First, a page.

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Bicycle Patch Kid

Bicycle Patch Kid

One of the great pleasures of life in the suburbs is that, if you’re a cyclist, everyone hates your guts. They’ll swear at you, make rude gestures at you, honk at you, and go out of their way to put your life at risk. They don’t clean up their streets, either, so it’s entirely possible to get your bicycle tire stabbed right through the stem with particularly large bolts that no one ever seems to throw into the streets in the city. On one of my latest rides, one of the goddamned things took out my tube.

Naturally, this necessitated a whole new tube. At least, that’s what I thought. I’m well aware of the existence of little kits full of patches which are supposed to cover up tube punctures. Now, the idea is a great one, but it’s spoiled by one thing: I have tried patches dozens of times, and they have never worked. Not once.

Aside from the fact that people in the Buffalo area are fucking neanderthal when it comes to bicycling, this is the most annoying fact of life for me about life as a cyclist. I know these patches work – I knew people whose tubes were punctured three or four times and basically held up with nothing but patches by the time they finally decided to replace the tubes. They don’t ever seem to work for me, though, which in Chicago was a real pain in the ass because if they had worked, I could have kept my tubes alive through numerous punctures for a $3 patch kit. As it happened, I had to run out and buy a tube every time. I bought three patch kits as a messenger, and none of them ever worked. When you consider that I was barely making rent half the time, that $3 I spent on those patch kits could have kept me fed for a month.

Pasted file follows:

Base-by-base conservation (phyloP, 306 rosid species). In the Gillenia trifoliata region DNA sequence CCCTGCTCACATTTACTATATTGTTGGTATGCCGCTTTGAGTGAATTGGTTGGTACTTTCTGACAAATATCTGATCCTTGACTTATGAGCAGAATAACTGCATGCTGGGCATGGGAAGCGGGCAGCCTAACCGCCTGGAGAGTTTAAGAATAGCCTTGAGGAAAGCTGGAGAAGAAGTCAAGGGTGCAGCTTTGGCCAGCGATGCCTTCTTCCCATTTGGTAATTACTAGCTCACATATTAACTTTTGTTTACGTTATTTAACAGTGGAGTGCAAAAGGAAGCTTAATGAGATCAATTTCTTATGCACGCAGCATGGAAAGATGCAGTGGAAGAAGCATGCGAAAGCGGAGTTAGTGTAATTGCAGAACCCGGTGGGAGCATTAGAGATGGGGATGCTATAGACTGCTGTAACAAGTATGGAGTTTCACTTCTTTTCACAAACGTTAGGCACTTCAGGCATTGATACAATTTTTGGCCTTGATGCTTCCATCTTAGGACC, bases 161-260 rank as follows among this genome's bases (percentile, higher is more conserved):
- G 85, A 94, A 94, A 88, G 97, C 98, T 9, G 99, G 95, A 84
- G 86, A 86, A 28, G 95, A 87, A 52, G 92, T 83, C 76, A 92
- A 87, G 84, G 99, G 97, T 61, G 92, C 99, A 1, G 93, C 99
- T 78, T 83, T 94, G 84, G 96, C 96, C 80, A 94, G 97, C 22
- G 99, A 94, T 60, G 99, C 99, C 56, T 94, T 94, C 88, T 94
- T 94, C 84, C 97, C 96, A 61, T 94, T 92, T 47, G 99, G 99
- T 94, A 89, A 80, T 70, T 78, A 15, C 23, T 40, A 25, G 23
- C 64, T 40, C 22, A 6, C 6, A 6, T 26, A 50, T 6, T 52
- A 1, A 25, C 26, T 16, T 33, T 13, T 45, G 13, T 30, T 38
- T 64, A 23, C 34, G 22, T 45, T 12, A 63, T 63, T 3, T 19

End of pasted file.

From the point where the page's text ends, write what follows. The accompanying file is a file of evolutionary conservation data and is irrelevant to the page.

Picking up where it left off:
Yeah, you could say I learned. I learned to never trust a patch under any circumstances. Well, I finally tried a patch again after this puncture, and after doing everything to prep the puncture area and the patch short of massaging it and giving it a martini, I applied the patch, re-inflated the tire, and put it back onto the bicycle. Upon re-inflation, that patch appeared to hold up for the time, but I’m not stupid; I realized right of that it could have been a slow leak.

After two days, the tire still felt fairly inflated, so I filled it up all the way and went out for my inaugural patch ride. It went pretty smooth at first, and I managed to make it to the closest library. But by the time I got to the library, I started to suspect my tube had gotten a little bit softer. When I pressed it, though, it really didn’t feel much different. Unfortunately, I didn’t get to spend the next few days testing the tube; two days of bad weather followed that initial ride, and the following day required my presence at the production company I’m interning at. When I finally picked up my bicycle again on Saturday, I learned I wasn’t being paranoid after all. There had been a slow leak, and my tire had almost completely deflated.

At the very least, a full tube of air will get me over to the local bicycle store for a new tube. Even so, I’m pissed. I really thought I might have figured out how to work a patch this time, but no. Of course not. Patches just hate me for some reason. It’s not as if I never read or follow the directions, or that I under-applied or over-applied them. Maybe it’s like whistling or blowing up a balloon, where 90 percent of the people who use them have the trick figured out, but they never work for me. They never have.

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About Nicholas Croston

I like to think. A lot. I like to question, challenge, and totally shock and unnerve people. I am a contrarian - whatever you stand for, I'm against.

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